Sunday, September 13, 2015

First Stab at Home Made Pickles

As some of you know, we tilled up a nice sized area this spring at the back of our property for a garden. We filled it with zucchini, carrots, cabbage, purple beans, cucumbers, squash, watermelon, cantaloupe and a ton of pumpkins. I've been neglecting my duties as weed-picker as of late and the garden is looking a little forlorn, but we still have lots of yummy veggies coming out.

Anywhoo, we love pickles! Who doesn't? (If you're saying 'me!', I'm thinking you got dropped on your head as a child).

This spring, I pictured harvesting a bushel of cucumbers every week and making cans upon cans of pickles. Sadly, some of our plants got a disease called downy mildew and didn't produce as nicely as expected.

When you come inside with three measly little cucumbers, you're not about to bust out all of the heavy-duty canning paraphernalia, boiling jars and la-dee-la, or at least I wasn't. Instead, I found a couple of simple recipes on Pinterest and improvised.

First, bring 1 cup of vinegar (either cider or white vinegar) and about a cup and a quarter of water to a boil in a saucepan. Then, add 2.5 TBS of your canning salt (I use Morton Canning and Pickling Salt).

While the brine mixture is coming to a boil and the salt is dissolving, you'll need to add your flavors to the can. 

For my first try, I used dill and garlic. Now, by looking at the picture you can tell that I didn't use fresh, which is probably illegal in all 50 states, but I didn't have any fresh and these are suppose to be easy.

Some other suggestions to throw in are red pepper flakes, mustard seeds, peppercorns, or whatever other spice might suit your fancy - there are no rules in the kitchen!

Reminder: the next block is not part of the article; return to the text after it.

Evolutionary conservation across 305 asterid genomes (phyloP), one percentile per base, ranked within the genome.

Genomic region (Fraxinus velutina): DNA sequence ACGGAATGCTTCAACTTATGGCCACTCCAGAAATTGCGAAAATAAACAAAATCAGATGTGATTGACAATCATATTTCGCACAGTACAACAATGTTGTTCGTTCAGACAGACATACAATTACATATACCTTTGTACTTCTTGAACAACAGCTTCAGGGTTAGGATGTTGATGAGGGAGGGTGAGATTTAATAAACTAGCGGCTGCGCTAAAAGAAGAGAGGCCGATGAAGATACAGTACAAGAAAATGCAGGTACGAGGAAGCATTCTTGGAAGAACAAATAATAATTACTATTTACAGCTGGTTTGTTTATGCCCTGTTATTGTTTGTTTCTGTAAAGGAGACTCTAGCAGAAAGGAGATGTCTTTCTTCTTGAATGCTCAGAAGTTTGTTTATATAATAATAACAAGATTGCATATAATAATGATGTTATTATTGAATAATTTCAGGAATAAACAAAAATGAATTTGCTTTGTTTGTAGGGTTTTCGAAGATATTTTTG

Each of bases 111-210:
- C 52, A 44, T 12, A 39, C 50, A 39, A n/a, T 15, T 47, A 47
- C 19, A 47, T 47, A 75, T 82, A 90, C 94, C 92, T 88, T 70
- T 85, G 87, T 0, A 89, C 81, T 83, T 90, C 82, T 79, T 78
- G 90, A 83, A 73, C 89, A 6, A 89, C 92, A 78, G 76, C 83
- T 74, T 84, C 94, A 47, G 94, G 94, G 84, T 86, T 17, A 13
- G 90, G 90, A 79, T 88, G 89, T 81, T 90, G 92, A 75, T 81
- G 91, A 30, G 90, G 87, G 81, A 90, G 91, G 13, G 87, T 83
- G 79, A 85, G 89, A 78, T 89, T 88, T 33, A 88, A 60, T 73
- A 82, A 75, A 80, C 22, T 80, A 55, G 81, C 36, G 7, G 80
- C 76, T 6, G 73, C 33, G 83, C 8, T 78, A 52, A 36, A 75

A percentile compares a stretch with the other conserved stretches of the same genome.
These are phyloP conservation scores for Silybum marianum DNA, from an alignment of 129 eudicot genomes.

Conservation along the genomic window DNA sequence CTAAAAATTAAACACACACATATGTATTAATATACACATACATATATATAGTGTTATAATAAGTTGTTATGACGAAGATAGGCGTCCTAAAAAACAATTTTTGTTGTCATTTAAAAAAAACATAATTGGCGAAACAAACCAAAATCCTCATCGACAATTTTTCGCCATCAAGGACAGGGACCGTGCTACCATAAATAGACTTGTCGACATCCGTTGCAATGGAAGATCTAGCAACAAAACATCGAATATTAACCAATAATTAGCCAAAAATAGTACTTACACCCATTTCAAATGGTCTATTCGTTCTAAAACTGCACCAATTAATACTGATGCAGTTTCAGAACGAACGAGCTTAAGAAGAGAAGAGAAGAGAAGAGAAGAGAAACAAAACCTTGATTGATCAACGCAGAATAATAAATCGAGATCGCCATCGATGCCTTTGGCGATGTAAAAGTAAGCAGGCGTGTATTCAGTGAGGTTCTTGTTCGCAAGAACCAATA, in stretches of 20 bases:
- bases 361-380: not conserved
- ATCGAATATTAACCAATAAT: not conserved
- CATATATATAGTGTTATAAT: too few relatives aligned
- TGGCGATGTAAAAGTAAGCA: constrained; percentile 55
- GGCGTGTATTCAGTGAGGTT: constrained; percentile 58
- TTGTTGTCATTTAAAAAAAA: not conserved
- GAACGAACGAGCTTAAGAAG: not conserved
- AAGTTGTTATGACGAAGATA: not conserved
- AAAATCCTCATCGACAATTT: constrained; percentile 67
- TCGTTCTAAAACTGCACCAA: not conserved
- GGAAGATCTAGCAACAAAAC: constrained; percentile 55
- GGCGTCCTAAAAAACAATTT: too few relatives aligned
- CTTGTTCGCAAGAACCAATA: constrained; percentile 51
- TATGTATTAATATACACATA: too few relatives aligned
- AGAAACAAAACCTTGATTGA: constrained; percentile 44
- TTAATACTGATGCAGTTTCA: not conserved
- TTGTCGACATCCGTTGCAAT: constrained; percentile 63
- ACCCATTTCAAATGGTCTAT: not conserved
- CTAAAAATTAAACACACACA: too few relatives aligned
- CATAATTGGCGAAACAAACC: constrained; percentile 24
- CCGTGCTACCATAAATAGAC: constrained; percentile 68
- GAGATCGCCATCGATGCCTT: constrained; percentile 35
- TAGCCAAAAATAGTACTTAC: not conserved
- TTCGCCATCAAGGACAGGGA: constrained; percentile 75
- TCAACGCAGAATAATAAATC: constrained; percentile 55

Then go ahead and lop off the head and the butt of the cucumber and slice away! I did one jar of spears and one of slices. 

There is suppose to be an inch of space between the lid and the cucumbers, but I overstuffed. Sprinkle a bit more dill and garlic on the top and you're ready to pour in the hot brine. 

I found that the easiest, safest way for me to pour in the brine was to set the jars in a cookie tin (the kinds with the sides) on top of the stove, then used a big soup ladle to pour the brine into the jars. Make sure your brine is completely covering the cucumbers. 

From there, using oven mitts, screw the lids onto your jars. 

All done! See, that took about 20 minutes. Now you'll need to leave the jars sitting on the counter for 2-3 days, then move them to the fridge where they'll need to sit at least two weeks before opening. 

Trust me, it's worth the wait. They were delicious, not too strong of garlic or vinegar, and they stayed nice and crispy. 

These quick pickles can be stored for months at a time in the refrigerator. When the pickles turn mushy, or you smell an off-odor in the can, it's time to throw them away - though I doubt they'll last that long!

Have you made pickles before? Any special tricks to make them extra crispy?


  1. remind me to give you my sunshine pickle recipe. next year you'll want to plant actual "pickles" for it and not cucumbers-plus you just leave them whole-really easy and everyone always loves them.


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